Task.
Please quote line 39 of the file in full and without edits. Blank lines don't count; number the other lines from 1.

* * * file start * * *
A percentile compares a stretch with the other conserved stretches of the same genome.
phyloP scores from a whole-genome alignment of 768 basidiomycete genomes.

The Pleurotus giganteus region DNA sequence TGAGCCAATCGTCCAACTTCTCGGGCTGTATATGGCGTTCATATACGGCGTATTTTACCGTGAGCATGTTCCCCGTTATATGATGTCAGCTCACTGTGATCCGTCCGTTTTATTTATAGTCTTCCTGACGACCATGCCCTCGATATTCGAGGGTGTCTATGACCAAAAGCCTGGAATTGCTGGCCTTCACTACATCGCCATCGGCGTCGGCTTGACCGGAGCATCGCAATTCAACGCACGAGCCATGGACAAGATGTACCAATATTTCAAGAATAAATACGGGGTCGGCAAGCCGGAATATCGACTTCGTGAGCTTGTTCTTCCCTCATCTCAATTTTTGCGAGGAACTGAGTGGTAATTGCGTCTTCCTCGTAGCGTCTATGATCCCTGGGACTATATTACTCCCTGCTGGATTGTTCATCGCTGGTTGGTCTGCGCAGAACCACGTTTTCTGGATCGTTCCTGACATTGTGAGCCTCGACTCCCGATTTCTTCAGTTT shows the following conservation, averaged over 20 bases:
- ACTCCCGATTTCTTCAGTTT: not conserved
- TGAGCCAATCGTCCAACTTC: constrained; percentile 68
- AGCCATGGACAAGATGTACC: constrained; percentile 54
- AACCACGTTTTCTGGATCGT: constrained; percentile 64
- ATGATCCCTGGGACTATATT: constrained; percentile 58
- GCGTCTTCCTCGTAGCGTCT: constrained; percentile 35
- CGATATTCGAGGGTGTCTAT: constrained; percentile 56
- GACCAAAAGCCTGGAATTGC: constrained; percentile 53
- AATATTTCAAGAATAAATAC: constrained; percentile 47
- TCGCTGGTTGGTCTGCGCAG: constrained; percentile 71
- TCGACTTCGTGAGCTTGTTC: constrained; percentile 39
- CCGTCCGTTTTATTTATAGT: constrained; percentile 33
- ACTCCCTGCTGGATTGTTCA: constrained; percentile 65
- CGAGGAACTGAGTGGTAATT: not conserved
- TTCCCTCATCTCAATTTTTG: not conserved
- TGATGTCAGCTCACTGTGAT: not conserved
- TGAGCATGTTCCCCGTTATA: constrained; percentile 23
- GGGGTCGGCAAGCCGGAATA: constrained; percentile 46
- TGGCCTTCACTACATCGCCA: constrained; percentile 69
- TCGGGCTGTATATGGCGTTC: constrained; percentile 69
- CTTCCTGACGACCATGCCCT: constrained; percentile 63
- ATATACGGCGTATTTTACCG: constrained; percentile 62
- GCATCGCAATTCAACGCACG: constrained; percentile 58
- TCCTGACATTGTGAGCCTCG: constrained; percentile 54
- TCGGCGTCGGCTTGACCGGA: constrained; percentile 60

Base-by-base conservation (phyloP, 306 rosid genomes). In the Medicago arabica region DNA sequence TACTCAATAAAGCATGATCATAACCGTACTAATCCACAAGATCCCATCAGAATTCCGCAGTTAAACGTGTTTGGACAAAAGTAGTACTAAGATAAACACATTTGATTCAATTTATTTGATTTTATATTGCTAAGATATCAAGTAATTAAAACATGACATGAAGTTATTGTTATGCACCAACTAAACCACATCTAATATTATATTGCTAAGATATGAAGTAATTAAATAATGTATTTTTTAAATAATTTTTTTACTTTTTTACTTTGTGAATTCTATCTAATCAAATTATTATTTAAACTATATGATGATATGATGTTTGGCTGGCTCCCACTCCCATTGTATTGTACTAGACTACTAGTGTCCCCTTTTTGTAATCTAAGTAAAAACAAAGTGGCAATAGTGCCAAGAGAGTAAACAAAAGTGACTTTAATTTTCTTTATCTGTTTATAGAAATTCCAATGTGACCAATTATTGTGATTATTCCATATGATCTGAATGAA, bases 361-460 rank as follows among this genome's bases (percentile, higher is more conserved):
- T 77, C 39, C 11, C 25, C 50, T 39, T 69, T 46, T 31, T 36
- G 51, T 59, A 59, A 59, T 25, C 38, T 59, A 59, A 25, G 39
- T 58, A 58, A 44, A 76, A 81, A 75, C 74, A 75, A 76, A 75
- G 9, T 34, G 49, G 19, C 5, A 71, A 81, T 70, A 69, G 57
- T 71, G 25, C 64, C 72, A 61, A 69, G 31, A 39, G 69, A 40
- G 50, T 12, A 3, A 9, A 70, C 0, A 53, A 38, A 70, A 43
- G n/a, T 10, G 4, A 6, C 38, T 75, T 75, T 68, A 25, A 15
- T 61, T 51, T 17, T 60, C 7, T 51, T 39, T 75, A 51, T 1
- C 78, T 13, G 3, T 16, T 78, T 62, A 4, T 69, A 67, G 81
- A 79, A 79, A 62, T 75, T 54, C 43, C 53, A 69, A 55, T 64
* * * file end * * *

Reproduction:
- A 79, A 79, A 62, T 75, T 54, C 43, C 53, A 69, A 55, T 64